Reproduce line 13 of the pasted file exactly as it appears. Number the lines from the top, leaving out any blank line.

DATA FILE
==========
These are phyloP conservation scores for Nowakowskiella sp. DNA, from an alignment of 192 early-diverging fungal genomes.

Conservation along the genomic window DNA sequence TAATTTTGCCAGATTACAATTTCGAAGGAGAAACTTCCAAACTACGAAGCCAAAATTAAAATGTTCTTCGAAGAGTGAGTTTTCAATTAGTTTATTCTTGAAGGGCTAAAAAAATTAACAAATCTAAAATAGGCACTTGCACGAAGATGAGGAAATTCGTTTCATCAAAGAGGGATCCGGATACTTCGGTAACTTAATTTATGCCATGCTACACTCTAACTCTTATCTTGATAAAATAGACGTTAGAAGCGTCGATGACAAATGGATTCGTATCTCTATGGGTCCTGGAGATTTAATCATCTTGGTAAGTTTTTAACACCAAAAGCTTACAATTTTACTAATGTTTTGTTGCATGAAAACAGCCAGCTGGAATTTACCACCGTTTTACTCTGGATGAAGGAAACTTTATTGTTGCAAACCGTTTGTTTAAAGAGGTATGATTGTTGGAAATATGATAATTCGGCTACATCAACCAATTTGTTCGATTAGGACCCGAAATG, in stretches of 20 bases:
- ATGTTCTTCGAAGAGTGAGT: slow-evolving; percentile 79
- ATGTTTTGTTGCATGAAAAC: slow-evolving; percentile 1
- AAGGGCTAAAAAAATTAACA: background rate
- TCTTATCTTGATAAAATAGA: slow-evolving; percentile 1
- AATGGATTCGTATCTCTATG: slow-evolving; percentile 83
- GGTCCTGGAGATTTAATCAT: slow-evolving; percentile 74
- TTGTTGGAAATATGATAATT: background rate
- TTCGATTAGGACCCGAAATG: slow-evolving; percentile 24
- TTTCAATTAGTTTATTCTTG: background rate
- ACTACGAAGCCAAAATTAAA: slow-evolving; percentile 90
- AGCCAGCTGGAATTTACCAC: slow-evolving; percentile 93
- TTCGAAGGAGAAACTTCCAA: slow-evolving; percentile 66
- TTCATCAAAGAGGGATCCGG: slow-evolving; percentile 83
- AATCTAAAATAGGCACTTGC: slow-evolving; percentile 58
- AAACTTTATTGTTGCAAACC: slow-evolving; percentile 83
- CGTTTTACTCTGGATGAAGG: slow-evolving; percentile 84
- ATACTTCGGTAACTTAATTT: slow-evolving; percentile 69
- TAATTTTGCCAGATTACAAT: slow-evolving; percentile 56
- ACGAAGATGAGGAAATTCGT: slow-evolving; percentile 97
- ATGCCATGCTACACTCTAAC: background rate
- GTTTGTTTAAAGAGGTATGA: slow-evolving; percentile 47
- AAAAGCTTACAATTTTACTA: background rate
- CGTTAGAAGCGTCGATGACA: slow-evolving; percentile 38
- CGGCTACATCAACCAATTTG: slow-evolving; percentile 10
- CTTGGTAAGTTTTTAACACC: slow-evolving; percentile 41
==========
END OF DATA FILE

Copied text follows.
- AGCCAGCTGGAATTTACCAC: slow-evolving; percentile 93